The legal presumption of “innocent until proven guilty” does not seem to be applicable in India, where hundreds of people have been imprisoned under draconian laws such as the UAPA, under which they are denied bail and their basic rights as prisoners. The list of people imprisoned for years without trial is endless. The names mentioned here are simply some of the well-known ones. 70% of the prison population in the country is under trial.
According to data collected by the Union Home Ministry in 2016 - 2019, only a mere 2.2% of UAPA cases end in conviction, while over 50% end in acquittals. The families of the imprisoned allege torture, harassment, and inhumane conditions. Pleas to provide relief, especially with the pandemic raging, have fallen on deaf ears.
Let’s take a look at some of the cases which led to the arrests in the past few years.
- Bhima Koregaon Elgaar Parishad Case
The incident took place on January 1, 2018 - the 200th anniversary of the Battle of Bhima Koregaon which was fought between the British East India Company and the last Peshwa of the Maratha Empire, Baji Rao II.
‘Elgaar Parishad’ was a convention organized by 260 non-profit organizations to commemorate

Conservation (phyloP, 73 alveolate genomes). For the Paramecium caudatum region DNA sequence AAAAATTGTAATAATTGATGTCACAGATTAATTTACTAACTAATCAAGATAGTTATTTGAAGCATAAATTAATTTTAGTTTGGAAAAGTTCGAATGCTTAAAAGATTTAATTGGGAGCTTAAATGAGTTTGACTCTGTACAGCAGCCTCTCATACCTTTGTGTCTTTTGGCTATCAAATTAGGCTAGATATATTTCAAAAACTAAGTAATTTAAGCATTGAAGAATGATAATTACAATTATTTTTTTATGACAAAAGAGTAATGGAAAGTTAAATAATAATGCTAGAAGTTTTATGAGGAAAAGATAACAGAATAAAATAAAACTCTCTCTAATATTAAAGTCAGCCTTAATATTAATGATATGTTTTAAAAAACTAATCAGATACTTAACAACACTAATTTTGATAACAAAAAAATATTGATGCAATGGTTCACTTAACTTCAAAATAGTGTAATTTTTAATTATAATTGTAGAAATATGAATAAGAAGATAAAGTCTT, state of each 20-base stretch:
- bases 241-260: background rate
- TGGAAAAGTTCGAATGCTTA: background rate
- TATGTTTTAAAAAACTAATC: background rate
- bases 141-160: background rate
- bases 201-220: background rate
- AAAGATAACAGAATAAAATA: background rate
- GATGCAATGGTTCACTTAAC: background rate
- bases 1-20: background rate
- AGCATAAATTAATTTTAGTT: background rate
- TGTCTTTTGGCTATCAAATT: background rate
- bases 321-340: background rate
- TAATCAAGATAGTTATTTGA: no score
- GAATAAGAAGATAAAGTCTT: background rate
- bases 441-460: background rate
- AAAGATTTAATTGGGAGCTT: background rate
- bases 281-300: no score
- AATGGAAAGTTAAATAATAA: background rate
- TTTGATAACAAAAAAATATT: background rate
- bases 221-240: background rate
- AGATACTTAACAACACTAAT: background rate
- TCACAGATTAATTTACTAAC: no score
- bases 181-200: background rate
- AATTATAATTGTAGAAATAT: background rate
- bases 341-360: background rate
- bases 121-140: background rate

soldiers who had lost their lives in the battle and mark the victory of Mahar Dalits over the upper
caste Peshwas. However, the event took a turn for the worse when violence broke out among the
35,000 attendees and spread across Maharashtra. The ensuing riots claimed the lives of a 19-year old Dalit and leftover 30 policemen injured.
In 2020, the case was transferred to India’s anti-terror task force, the National Investigation Agency (NIA). The agency accused the banned Communist Party of India (CPI) of organizing and inciting the violence and also plotting to assassinate Prime Minister Narendra Modi.
Among the accused are 80-year old poet Varavara Rao, 84-year old Jesuit priest Father Stan Swamy, grandson-in-law of B.R. Ambedkar Anand Teltumbde, and other well-known activists, lawyers, professors, scholars, and writers. All have been booked under the Unlawful Activities Prevention Act (UAPA).
It is interesting to note that the evidence collected from accused Rona Wilson’s laptop and pen drives in NIA raids was found to be planted, as confirmed by a US-based digital forensic analyst firm. The accused continue to languish in prison with minimal evidence of their involvement in orchestrating the riots or the alleged Maoist links.
The following are names of the main accused in the Bhima Koregaon Elgaar Parishad case:
Name: Mahesh Raut Number of Days in Prison: 1,095 days and counting
Name: Sudhir Dhawale Number of Days in Prison: 1,095 days and counting
Name: Rona Wilson Number of Days in Prison: 1,095 days and counting
Name: Surendra Galding Number of Days in Prison: 1,095 days and counting